Browsing named entities in The Daily Dispatch: December 27, 1860., [Electronic resource]. You can also browse the collection for Christmas or search for Christmas in all documents.

Your search returned 6 results in 3 document sections:

ompanied by her sister, Mrs. Edwards, from whose roof, by the way, she eloped with "Old Abe," then a briefless attorney.--Cor. Philadelphia Press. Spending Christmas. The Savannah Republican of Monday says: Quite a sensation was produced Saturday afternoon by a procession of over two hundred negroes, laborers on theof the Atlantic and Gulf Railroad, who arrived by the train and took a steamer for Wilmington, North Carolina, in the neighborhood of which they will spend their Christmas holiday of three weeks with their owners and families. It was a happy crowd, and with coon dogs, banjoes, persimmon cakes, frying-pans, &c., &c., presented quite an interesting spectacle. How many, who have no good homes to go to, no happy Christmas to spend, ignorantly deplore their fate! Affairs at New Orleans. New Orleans, Dec. 23. --Another Pelican flag, which consists of a red star upon a white field, with the ancient Louisiana emblem of a Pelican feeding her young, wa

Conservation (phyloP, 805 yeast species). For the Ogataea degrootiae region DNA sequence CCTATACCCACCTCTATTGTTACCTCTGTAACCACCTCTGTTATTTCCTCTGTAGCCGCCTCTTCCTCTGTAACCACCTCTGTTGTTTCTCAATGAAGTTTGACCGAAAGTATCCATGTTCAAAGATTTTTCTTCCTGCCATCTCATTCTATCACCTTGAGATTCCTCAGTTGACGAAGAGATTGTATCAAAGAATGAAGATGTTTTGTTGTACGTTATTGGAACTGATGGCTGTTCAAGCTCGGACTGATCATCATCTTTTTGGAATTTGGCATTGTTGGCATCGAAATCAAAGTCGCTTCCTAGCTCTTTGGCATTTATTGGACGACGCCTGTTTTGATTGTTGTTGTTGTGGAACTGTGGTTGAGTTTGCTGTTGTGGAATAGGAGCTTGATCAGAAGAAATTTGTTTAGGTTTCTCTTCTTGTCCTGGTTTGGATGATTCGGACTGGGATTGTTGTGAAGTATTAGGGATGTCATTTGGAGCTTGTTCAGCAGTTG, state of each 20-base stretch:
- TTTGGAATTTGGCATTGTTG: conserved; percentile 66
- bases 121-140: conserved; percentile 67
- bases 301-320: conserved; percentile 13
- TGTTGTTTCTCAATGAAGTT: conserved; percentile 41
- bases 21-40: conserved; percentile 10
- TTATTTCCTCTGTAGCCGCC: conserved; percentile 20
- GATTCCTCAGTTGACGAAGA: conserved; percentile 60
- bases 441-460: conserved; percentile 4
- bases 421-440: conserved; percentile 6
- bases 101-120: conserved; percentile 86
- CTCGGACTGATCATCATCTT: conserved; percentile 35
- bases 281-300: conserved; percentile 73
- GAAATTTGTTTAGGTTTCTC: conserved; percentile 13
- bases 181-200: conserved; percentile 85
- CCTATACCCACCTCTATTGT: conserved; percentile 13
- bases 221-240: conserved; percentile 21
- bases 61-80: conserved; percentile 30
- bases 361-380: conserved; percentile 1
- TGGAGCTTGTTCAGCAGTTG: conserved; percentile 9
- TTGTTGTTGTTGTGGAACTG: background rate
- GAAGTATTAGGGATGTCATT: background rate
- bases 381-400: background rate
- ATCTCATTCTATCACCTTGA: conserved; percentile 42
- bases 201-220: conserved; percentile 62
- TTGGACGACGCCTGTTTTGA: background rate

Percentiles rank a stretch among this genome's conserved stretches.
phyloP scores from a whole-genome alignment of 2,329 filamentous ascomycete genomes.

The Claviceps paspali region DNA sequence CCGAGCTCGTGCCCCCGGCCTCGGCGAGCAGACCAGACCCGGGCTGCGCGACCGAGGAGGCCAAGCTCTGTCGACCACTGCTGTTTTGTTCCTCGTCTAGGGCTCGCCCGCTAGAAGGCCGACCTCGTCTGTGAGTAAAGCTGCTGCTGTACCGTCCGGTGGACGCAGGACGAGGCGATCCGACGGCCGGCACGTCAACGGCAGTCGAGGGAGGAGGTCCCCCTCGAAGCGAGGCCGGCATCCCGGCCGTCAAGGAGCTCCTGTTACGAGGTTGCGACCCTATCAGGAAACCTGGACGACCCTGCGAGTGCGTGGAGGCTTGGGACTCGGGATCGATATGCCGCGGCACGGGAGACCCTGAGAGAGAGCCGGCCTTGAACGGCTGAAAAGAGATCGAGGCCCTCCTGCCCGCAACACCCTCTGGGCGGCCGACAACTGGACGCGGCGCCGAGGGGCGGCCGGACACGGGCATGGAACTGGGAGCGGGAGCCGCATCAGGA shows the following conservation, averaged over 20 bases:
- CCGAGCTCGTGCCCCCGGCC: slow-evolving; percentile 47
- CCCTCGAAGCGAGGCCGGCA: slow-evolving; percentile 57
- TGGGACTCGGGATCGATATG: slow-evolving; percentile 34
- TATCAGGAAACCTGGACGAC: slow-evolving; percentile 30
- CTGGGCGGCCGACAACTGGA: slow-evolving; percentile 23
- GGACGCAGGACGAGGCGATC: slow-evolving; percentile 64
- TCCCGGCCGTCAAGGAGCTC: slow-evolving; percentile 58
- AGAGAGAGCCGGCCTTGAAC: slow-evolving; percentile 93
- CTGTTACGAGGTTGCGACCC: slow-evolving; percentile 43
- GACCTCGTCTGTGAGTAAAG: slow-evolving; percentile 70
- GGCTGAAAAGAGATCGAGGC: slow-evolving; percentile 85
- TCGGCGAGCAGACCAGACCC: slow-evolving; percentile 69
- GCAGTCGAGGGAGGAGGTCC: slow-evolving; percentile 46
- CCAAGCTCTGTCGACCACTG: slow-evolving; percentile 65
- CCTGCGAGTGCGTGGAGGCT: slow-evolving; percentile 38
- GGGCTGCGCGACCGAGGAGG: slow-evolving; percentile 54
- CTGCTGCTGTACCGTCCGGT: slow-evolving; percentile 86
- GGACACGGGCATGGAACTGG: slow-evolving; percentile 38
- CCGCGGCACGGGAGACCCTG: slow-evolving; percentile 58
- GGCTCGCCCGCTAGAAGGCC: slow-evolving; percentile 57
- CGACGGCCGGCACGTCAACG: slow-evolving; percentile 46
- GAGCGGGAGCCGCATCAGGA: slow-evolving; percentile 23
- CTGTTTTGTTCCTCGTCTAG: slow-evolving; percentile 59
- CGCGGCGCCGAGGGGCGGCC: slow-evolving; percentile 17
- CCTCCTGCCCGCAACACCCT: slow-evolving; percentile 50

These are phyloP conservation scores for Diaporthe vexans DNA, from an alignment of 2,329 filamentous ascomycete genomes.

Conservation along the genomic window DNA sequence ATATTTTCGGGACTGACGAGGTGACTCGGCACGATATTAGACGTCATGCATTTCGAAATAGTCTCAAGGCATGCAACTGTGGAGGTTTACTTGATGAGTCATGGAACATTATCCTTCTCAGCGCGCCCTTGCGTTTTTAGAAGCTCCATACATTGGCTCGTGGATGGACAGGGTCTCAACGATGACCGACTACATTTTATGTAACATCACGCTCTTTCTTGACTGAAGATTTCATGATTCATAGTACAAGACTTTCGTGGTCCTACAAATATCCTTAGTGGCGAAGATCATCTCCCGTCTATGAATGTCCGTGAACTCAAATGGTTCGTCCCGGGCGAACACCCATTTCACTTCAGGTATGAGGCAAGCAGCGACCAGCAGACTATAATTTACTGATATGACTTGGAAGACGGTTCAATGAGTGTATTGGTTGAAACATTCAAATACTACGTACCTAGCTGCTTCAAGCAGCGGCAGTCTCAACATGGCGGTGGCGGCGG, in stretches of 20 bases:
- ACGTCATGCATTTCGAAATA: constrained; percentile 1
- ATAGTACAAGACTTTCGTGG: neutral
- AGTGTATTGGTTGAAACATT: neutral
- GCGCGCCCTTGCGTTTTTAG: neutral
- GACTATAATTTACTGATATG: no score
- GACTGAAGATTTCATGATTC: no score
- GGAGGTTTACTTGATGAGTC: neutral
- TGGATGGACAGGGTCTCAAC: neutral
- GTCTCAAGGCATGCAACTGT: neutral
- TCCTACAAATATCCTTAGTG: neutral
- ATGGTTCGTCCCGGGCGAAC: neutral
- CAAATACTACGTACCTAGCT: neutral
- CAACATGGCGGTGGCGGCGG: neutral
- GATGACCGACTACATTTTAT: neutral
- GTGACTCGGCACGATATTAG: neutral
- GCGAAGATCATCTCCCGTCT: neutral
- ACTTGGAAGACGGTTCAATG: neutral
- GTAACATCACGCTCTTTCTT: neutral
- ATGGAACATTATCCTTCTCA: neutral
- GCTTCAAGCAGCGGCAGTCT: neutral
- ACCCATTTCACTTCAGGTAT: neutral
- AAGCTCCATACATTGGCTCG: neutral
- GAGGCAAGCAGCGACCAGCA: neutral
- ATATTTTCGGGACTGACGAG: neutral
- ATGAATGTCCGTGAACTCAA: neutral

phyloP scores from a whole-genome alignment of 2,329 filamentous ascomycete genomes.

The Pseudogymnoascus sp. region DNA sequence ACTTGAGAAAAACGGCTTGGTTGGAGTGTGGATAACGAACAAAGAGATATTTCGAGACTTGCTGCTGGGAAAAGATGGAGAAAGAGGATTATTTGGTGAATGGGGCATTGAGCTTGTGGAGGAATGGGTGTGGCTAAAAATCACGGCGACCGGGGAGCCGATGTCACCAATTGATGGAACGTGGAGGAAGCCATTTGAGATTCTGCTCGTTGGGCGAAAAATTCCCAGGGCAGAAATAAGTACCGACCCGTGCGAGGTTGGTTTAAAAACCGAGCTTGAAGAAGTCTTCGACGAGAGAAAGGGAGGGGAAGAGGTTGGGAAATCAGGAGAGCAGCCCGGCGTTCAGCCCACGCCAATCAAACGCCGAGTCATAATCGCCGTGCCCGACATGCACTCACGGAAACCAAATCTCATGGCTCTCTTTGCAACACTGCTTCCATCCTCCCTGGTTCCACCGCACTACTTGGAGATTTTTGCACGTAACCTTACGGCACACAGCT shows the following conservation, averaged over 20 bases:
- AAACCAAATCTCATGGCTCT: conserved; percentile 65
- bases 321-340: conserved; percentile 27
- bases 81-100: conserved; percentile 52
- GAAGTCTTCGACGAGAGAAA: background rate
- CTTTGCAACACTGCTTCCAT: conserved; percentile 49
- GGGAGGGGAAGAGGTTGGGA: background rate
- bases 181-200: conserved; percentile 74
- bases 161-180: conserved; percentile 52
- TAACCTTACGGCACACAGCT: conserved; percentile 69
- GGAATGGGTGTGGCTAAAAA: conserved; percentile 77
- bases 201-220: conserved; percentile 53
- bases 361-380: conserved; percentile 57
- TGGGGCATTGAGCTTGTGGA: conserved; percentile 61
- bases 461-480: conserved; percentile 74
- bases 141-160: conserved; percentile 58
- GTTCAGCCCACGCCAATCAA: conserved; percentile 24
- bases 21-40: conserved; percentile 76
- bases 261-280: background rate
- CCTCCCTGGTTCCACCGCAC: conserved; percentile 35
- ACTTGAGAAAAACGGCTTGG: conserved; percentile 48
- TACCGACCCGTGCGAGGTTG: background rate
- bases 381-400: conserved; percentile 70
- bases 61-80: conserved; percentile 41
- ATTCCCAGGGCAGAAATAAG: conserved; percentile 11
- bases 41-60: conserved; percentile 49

On a Frolic. --Robert Smith, for claiming Americas, a slave, as his property, and Americas, slave to Mrs. Susan E. Shelton, for claiming Smith as his owner, were both before the Mayor yesterday, and after a hearing were discharged, it being evident that Smith only felt like being a slave owner because he had Christmas in his bones.
Doleful Christmas! Perhaps some of our readers regard the caption of this article as involving a paradox. Perhaps they think if it is not merry, It is not Christmas at all. If the law be plainly unconstitutional, the judges do not say it is a bad law — that would be to admit that there was room for error in a science which has been described as the perfection of reason. They took the bull boldly by the horns. They tell us there is no law. The negroes on a plantation we once know, distinguished themselves by all getting drunk on the last day of harvest of a certain year. The next year the proprietor told them they should have no whiskey.--"Humph!" grunted the head man, "I don't call dat no harvis', I don't." So is Christmas nothing if it is not merry, as Iago was nothing if not critical. We suppose, then, the 25th day of December, in the year of Grace One Thousand Eight Hundred and Sixty, was, to us at least, not Christmas, for, most assuredly, to us it was not merry. W